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From markharw00d <>
Subject Re: multi-field highlighting
Date Tue, 10 May 2005 20:58:27 GMT
Doug Cutting wrote:

> Shouldn't the search code already take care of that?  

No, the search may return documents that happen to contain "Doug 
Cutting" and Google - the current highlighter implementation uses all 
query terms (ignoring any AND/OR() operators) and looks for matches. 
Ideally "Doug Cutting" shouldn't be highlighted in the document "Doug 
Cutting loves google" when I searched for ("Doug Cutting" AND lucene) OR 

This is a nice-to-have and I suspect this is not an issue people feel 
strongly about. We could continue to ignore the complexities of 
representing the results of such boolean logic - most queries don't use 
it anyway.

> The query should thus be compared to each potential highlight 
> fragment.  This evaluation is different than the whole-document 
> evaluation performed by search.  If no fragments match the entire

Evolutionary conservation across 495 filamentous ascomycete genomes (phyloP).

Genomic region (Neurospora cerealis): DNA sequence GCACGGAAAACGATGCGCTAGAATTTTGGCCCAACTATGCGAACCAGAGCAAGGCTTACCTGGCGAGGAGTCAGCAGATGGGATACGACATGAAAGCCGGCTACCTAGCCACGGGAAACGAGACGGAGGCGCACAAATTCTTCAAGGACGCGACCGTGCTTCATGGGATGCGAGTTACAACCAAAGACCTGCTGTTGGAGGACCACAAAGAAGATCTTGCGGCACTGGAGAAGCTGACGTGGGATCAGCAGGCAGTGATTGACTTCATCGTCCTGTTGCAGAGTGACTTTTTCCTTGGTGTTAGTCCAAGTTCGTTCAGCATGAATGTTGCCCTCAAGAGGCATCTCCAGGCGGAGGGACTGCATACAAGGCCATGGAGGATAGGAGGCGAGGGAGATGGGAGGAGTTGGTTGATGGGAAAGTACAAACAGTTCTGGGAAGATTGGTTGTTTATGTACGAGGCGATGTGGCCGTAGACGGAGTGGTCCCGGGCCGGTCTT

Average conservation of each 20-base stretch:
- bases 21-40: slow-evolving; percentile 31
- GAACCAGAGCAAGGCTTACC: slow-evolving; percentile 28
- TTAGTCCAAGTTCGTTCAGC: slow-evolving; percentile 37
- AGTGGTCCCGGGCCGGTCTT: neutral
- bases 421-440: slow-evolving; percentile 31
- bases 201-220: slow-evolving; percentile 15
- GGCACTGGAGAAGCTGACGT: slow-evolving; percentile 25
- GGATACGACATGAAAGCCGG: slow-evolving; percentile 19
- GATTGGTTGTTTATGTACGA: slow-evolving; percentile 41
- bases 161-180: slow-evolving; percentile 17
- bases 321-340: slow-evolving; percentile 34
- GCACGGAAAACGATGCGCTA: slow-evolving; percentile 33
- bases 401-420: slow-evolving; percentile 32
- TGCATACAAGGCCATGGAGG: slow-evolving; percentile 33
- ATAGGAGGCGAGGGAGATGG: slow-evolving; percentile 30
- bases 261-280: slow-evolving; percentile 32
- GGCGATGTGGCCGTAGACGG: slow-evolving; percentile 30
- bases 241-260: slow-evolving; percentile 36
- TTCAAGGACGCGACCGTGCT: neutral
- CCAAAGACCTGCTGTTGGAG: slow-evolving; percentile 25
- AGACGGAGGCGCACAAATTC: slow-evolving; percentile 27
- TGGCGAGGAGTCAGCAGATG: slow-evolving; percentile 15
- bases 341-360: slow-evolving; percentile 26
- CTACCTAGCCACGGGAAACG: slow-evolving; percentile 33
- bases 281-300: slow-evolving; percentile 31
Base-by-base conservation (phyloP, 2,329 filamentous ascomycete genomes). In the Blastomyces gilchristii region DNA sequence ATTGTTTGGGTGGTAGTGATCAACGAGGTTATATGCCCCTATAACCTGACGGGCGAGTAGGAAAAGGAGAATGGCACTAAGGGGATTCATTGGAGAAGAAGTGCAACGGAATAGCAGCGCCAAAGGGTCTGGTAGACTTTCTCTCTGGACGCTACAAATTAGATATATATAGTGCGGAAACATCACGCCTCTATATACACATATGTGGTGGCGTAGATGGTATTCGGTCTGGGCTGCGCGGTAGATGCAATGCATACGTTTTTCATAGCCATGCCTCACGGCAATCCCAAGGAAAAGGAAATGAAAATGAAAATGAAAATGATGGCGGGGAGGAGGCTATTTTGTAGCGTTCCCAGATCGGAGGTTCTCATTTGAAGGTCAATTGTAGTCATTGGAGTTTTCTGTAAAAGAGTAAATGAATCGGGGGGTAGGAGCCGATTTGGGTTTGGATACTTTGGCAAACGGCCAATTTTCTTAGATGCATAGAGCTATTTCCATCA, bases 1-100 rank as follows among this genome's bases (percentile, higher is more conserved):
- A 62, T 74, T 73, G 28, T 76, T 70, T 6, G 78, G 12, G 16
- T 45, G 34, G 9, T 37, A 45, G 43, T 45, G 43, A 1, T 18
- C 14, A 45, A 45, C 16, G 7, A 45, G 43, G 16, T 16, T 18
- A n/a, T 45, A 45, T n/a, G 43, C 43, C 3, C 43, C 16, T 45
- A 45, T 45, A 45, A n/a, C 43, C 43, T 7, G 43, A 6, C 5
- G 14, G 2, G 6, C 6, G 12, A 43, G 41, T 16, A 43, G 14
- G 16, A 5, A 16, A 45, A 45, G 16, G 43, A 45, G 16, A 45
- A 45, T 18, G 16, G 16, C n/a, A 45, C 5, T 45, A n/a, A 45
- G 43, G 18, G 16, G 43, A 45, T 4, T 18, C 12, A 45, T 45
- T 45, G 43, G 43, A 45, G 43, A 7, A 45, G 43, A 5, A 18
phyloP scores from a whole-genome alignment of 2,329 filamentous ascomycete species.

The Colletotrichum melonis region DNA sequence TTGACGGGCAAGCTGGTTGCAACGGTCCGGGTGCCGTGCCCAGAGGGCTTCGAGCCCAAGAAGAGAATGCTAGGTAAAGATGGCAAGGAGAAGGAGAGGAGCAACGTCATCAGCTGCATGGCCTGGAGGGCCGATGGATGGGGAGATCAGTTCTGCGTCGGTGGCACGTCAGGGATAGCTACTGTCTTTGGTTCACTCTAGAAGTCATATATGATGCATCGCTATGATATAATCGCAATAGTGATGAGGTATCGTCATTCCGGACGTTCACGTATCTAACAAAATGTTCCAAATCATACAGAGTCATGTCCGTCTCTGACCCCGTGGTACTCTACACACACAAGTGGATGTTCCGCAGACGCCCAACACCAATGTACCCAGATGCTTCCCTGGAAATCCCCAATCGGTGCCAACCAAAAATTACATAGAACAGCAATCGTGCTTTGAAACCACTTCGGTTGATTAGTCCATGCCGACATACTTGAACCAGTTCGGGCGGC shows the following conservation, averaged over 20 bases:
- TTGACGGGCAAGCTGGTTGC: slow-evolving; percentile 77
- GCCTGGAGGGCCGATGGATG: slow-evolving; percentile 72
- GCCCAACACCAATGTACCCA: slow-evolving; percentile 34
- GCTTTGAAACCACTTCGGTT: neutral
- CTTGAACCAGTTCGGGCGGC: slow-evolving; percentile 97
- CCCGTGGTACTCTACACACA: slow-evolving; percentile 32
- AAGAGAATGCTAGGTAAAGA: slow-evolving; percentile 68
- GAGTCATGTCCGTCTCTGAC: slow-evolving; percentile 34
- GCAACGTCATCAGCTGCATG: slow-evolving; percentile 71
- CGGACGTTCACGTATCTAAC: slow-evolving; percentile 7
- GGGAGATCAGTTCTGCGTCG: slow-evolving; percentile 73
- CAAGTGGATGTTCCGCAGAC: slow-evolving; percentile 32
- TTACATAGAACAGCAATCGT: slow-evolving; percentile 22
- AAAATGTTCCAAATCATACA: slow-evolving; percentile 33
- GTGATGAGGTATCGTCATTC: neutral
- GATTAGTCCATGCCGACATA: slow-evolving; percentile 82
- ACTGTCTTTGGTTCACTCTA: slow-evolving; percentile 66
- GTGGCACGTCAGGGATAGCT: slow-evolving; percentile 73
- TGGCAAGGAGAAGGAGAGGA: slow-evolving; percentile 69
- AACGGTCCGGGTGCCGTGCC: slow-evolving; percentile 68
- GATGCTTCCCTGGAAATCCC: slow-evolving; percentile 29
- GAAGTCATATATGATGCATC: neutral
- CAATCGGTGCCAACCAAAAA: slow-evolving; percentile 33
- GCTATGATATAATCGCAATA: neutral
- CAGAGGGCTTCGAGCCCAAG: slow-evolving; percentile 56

> query, then fragments should be selected which, considered together, 
> match the entire query.

Is this based on the approach (I think you suggested before now) to chop 
the doc into fragment-sized docs held in a RAM directory and then query 
it to get the best fragments? I think it would prove difficult to 
identify the combination of fragments that ultimately satisfied a query 
which contained complex boolean logic.

My original idea for an approach was to let the queries initially 
generate a "heat map" which scored every token in the document. Any 
boolean queries which failed to be satisfied completely (eg the Doug AND 
lucene example) would not generate a score for its tokens. Phrase 
queries would only score the token occurences in the document where all 
tokens were grouped.
The highlighter would then use the heat map to pick the best "runs" of 

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